Mrs. Lake does not want to return to her mesmerism practice upon returning to London after her encounter with Mr. March, after a tragedy involving a former patient and the repercussions from the patient’s husband. Instead, she is drawn into Mr. March’s inquiry into the existence and location of a diary that relates the doings of one of the principal leaders of an international criminal organization, a part of the impending danger that threatened Mrs. Lake earlier. That leads to a complicated investigation also involving a death threat against a prominent lady of society, missing prostitutes and murder. Only upon the final confrontation with the murderer does she resort to her talent for mesmerism, using her pendant as a focus to entrance the murderer to induce them to gloat about their past crimes, as well as distract them from killing Mrs. Lake.
Mrs. Lake encounters Doctor Howard Hudson, an old friend of her parents, both of whom were experienced mesmerists, himself a professional mesmerist as well. He is in London to further his research into mesmerism, specifically, in search of the fabled Blue Medusa, an amulet legendarily reputed to give the wearer powerful mesmeric abilities. With him is his new wife Celeste, who has her own interests and her own plans involving the Blue Medusa. However, when Celeste is found murdered and the Blue Medusa is discovered missing, Mrs. Lake and Mr. March are charged with investigating both crimes, only to find a web of murder and mesmerism behind the theft and the crimes that follow. Complicating matters is the presence of Lord Pelling, the man whose wife committed suicide under Mrs. Lake’s care, in London unexpectedly.
Mesmerism is a central element of the novel here. Without giving too much away, it appears throughout the novel in a multitude of circumstances and by a number of individuals including Mrs Hudson, including, as it does in all of these novels, with Mrs. Lake using her mesmeric talents in confronting the murder.
Mrs. Lake investigates a mesmerist undercover by complaining of “feminine discomforts”. The device the mesmerist tries to employ in relief while she is ostensibly mesmerized is essentially a mechanical dildo: whether this device as described was authentic is not known but it certainly would be typical of the period.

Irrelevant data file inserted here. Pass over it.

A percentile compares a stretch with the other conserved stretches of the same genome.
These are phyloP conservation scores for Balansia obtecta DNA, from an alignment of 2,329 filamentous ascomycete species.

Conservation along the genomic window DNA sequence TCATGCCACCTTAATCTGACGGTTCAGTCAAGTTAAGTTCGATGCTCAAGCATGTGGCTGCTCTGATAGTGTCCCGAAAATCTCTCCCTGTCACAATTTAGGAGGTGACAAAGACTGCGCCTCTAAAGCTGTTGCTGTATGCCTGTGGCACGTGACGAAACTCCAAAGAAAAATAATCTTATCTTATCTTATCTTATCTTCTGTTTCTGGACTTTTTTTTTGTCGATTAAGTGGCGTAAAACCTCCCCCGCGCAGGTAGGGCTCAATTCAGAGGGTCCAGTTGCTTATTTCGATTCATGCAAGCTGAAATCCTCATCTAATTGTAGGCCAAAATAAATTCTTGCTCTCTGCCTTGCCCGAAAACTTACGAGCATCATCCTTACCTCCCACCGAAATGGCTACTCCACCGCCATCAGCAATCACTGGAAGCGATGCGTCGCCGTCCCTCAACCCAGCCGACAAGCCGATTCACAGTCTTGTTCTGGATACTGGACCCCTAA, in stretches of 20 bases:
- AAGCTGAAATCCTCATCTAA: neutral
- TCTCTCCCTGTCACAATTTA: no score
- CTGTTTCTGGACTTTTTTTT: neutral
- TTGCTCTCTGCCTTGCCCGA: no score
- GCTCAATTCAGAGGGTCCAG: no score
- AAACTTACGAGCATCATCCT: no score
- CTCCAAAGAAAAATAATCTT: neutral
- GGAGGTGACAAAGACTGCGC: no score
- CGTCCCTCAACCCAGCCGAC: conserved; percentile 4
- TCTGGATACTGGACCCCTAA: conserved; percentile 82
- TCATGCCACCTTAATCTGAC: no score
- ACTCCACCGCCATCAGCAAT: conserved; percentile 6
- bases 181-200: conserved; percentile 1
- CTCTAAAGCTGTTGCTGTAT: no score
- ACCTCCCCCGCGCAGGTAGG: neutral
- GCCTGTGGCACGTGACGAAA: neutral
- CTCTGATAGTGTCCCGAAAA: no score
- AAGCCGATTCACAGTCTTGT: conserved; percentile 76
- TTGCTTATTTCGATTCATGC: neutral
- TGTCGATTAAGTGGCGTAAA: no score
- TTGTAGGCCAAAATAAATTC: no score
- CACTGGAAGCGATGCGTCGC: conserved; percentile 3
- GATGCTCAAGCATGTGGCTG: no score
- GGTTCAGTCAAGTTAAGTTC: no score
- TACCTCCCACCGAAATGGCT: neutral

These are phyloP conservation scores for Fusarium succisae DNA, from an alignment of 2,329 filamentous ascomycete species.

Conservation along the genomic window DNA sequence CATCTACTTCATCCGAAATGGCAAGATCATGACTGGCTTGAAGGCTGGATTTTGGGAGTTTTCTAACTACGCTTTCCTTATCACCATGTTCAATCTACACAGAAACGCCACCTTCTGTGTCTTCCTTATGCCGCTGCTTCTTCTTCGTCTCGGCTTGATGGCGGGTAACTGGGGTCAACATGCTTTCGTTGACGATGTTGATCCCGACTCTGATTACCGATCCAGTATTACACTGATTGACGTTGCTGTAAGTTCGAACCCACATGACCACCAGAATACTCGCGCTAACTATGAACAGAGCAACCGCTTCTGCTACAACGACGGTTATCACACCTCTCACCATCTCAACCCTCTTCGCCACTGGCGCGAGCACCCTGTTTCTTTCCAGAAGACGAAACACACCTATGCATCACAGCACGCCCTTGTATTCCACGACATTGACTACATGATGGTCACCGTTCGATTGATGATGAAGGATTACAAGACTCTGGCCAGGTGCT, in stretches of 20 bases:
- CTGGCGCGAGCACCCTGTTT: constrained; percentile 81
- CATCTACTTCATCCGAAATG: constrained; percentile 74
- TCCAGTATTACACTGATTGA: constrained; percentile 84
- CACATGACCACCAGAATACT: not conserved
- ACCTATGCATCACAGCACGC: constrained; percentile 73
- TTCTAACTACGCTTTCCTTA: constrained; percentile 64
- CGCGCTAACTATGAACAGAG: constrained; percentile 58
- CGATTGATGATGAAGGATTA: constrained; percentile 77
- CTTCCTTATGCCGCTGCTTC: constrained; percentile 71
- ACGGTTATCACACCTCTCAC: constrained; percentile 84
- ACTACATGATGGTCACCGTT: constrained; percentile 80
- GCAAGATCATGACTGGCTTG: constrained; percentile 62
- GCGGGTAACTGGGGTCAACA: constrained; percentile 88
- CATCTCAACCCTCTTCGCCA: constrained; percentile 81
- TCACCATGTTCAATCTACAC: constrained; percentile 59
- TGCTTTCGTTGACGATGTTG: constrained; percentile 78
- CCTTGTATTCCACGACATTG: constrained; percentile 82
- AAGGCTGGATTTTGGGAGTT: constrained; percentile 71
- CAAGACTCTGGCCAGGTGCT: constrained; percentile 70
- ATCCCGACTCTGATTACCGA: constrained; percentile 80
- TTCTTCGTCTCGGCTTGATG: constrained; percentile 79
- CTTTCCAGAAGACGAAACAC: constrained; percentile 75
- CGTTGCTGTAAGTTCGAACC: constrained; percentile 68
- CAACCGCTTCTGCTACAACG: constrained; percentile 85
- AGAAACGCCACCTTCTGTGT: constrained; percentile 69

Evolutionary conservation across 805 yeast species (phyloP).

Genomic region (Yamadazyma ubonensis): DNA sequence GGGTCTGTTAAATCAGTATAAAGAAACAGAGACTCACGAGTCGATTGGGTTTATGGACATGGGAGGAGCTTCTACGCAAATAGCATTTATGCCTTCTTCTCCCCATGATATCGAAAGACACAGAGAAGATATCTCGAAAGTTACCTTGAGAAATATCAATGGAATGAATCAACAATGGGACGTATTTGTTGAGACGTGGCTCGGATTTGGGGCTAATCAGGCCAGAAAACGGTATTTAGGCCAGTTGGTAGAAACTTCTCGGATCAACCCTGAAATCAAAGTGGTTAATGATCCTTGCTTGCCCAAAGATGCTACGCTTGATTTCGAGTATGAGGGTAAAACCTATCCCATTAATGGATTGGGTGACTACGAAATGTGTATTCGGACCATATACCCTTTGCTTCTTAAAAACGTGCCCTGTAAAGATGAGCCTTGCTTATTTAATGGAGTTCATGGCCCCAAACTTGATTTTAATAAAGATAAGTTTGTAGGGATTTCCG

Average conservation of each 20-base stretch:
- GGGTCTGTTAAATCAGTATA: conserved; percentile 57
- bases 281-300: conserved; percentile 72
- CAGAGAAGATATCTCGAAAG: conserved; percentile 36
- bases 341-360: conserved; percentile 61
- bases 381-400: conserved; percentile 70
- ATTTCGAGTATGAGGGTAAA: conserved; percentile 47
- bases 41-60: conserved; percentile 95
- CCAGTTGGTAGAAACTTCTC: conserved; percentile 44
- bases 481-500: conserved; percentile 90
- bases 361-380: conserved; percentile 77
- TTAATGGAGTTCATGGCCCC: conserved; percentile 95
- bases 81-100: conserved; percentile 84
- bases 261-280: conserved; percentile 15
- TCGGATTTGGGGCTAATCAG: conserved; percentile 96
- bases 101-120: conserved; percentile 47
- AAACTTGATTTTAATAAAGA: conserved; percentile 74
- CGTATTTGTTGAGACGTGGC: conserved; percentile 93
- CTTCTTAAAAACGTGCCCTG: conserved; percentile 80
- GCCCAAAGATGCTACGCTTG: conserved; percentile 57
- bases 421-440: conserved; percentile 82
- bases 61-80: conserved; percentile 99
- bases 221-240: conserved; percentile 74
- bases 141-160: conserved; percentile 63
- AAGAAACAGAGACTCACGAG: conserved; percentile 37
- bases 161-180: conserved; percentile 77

Mrs. Lake and Mr. March are by now well known by certain very prominent individuals and are significantly an item such that they are invited to a weekend outing at a noble’s estate. However, the appearance of the wife of an old friend turned enemy seeking the aid of Mr. March and an “accident” at the outing involve them both in a murder mystery involving the infamous Memento-Mori Man, a famous killer for hire thought retired long ago, or, possibly, someone emulating his work. As in the first novel of the series, the story underplays Mrs. Lake’s mesmeric talents until the very end where she employs them to distract the murder until aid arrives.
- Amanda Quick is the pseudonym of Jayne Ann Krentz, a popular New York Times bestselling author of period, paranormal and period paranormal romances.
Such a promising title.
Such a profound disappointment.
To put this bluntly, this is a Biblical tract, not a story. Each chapter is wholly or in part a morality play in miniature, complete with such nameless stock characters such as the man who drinks too much, the gambler, the unfaithful husband, the false witness, the beset-upon Chinaman (yes, this work is reflective of the period and therefore there are definite strains of racism and misogyny within) and the “fallen woman”. There is little dialog and very few attempts at character description or characterization. Each story involves the Witch Hypnotizer as she wanders through the town, encountering individuals with problems or moral flaws. Then comes several Bible verses, single verses carefully selected and disjointly assembled, then comes the demonstration of the reformation of the particular individual and the resolution of the existing problem or situation. End of lesson.
The unnamed protagonist, the Witch Hypnotizer, is equally obscure and occluded: no physical description of her is ever given, but there is a description of her power:
It was nothing tangible, but an indescribable something which gave her influence over other minds, to bend them to her will.
She is also completely certain of her mission of the spiritual and social reformation of others according to the mores of the day, including the proper place of women (in the home and without the vote). By her certainty, does not feel the need to seek informed consent. Furthermore, there is never any kind of demonstration that the Witch Hypnotizer actually performs any kind of act to induce the reformation. (That, apparently, is left up to the imagination of the reader.)